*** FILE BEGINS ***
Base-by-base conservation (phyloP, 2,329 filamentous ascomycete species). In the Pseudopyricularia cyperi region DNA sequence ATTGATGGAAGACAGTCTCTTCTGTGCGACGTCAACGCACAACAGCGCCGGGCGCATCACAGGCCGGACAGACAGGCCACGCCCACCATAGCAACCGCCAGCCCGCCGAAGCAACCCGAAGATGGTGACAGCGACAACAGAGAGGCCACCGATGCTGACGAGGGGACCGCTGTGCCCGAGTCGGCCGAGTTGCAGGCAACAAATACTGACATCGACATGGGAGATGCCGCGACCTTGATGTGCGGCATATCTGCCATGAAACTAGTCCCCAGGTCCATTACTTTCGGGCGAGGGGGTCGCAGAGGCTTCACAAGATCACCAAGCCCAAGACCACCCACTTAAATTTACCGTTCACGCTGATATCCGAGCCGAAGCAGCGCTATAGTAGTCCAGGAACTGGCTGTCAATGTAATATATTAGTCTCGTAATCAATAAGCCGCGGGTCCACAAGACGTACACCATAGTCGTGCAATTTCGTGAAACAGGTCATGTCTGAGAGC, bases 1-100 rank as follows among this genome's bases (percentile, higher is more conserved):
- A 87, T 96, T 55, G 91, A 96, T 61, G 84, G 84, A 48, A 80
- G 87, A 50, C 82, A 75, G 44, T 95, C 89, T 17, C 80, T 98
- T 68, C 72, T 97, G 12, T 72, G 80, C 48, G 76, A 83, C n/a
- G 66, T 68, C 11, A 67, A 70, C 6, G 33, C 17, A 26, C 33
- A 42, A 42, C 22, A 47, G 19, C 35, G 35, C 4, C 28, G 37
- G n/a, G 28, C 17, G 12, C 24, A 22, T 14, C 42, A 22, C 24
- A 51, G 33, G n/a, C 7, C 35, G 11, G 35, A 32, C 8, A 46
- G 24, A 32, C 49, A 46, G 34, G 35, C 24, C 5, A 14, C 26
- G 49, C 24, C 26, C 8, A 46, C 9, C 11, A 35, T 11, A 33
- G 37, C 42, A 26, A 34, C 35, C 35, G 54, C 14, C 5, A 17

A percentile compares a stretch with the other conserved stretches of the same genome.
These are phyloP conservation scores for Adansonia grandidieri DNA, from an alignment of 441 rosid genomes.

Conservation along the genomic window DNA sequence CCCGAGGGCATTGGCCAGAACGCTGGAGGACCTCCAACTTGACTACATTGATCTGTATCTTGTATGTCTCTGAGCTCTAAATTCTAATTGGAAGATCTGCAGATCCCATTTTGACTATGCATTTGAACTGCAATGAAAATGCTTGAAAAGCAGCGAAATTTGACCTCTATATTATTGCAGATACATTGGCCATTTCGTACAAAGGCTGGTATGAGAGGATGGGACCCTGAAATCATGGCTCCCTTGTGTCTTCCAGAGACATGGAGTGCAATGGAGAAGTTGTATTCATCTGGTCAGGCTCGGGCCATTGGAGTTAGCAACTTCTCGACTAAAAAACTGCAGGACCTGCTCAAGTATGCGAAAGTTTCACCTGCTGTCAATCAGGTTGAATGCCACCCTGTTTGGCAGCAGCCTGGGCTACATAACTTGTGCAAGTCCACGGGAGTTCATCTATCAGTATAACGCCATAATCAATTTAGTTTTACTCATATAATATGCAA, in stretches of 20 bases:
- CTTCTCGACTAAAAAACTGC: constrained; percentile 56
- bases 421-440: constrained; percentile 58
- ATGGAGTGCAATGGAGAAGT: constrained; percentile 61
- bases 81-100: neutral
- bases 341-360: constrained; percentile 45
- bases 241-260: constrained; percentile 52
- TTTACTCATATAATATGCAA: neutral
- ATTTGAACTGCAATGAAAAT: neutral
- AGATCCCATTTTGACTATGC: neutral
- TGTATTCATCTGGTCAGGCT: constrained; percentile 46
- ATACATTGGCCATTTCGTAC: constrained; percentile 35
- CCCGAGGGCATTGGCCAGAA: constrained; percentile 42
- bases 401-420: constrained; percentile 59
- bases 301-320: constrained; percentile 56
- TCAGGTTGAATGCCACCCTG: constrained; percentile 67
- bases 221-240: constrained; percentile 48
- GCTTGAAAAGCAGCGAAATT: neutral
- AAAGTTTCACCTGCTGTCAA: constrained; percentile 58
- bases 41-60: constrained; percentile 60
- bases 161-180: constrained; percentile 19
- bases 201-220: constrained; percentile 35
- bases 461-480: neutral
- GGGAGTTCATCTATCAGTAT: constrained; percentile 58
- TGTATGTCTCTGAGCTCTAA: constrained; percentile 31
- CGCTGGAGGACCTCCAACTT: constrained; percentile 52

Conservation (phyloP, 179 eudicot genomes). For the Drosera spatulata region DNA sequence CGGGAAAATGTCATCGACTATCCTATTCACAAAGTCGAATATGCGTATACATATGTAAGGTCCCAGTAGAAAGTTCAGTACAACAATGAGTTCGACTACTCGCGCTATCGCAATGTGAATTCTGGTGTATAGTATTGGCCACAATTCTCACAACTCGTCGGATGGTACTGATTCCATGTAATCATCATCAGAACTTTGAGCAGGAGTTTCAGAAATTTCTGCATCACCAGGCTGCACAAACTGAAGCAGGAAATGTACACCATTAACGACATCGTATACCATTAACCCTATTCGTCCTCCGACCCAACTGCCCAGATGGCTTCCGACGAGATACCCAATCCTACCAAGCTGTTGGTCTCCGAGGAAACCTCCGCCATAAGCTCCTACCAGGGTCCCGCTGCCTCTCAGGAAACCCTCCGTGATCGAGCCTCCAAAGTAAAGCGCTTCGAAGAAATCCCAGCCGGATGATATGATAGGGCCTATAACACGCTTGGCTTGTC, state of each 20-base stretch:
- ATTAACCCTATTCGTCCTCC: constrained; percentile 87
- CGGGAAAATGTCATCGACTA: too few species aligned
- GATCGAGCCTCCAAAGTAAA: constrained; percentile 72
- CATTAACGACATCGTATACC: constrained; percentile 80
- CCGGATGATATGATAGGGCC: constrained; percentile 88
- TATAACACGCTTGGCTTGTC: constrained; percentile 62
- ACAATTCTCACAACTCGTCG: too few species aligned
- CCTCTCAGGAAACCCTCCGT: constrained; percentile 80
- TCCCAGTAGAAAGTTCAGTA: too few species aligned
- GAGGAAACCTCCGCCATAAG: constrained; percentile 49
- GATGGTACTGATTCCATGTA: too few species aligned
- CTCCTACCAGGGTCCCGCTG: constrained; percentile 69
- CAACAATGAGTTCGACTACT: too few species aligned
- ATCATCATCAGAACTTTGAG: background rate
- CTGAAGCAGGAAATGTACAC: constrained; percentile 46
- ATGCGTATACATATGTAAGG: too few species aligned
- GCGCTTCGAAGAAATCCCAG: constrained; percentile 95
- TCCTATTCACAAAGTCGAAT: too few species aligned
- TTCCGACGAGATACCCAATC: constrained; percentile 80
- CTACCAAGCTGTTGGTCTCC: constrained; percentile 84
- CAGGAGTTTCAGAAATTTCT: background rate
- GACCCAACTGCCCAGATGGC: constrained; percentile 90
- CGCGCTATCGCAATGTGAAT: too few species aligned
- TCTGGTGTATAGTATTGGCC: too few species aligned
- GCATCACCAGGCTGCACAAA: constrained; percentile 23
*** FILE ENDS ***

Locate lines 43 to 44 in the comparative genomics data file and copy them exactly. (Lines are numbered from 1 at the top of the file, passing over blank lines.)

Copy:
- GATCGAGCCTCCAAAGTAAA: constrained; percentile 72
- CATTAACGACATCGTATACC: constrained; percentile 80